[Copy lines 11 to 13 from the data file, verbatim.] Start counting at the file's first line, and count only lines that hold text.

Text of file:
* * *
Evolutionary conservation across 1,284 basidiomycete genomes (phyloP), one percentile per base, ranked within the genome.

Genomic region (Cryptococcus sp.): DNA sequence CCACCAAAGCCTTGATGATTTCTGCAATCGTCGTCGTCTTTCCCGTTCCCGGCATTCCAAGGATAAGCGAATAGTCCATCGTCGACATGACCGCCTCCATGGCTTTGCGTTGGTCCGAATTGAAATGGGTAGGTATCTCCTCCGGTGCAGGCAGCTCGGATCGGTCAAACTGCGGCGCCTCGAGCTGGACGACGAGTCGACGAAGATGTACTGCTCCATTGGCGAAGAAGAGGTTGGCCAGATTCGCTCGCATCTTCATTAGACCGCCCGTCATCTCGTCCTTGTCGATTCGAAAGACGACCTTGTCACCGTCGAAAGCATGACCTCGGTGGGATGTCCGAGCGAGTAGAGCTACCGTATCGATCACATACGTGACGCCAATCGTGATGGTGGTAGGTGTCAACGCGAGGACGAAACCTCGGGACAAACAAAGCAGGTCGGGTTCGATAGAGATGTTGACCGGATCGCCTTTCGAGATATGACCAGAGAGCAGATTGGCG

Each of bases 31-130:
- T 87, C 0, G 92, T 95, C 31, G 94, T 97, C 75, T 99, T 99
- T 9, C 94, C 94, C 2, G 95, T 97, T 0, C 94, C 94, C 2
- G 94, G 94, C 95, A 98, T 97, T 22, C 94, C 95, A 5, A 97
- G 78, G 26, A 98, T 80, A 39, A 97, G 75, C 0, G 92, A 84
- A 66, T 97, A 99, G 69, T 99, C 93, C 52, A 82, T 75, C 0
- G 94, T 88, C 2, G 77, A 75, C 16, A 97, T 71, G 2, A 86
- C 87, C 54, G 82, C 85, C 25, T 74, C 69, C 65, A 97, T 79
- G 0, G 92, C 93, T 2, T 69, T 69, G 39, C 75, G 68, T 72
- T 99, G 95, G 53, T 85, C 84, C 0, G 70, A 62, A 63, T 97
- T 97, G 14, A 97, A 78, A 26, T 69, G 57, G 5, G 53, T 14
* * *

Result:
- G 0, G 92, C 93, T 2, T 69, T 69, G 39, C 75, G 68, T 72
- T 99, G 95, G 53, T 85, C 84, C 0, G 70, A 62, A 63, T 97
- T 97, G 14, A 97, A 78, A 26, T 69, G 57, G 5, G 53, T 14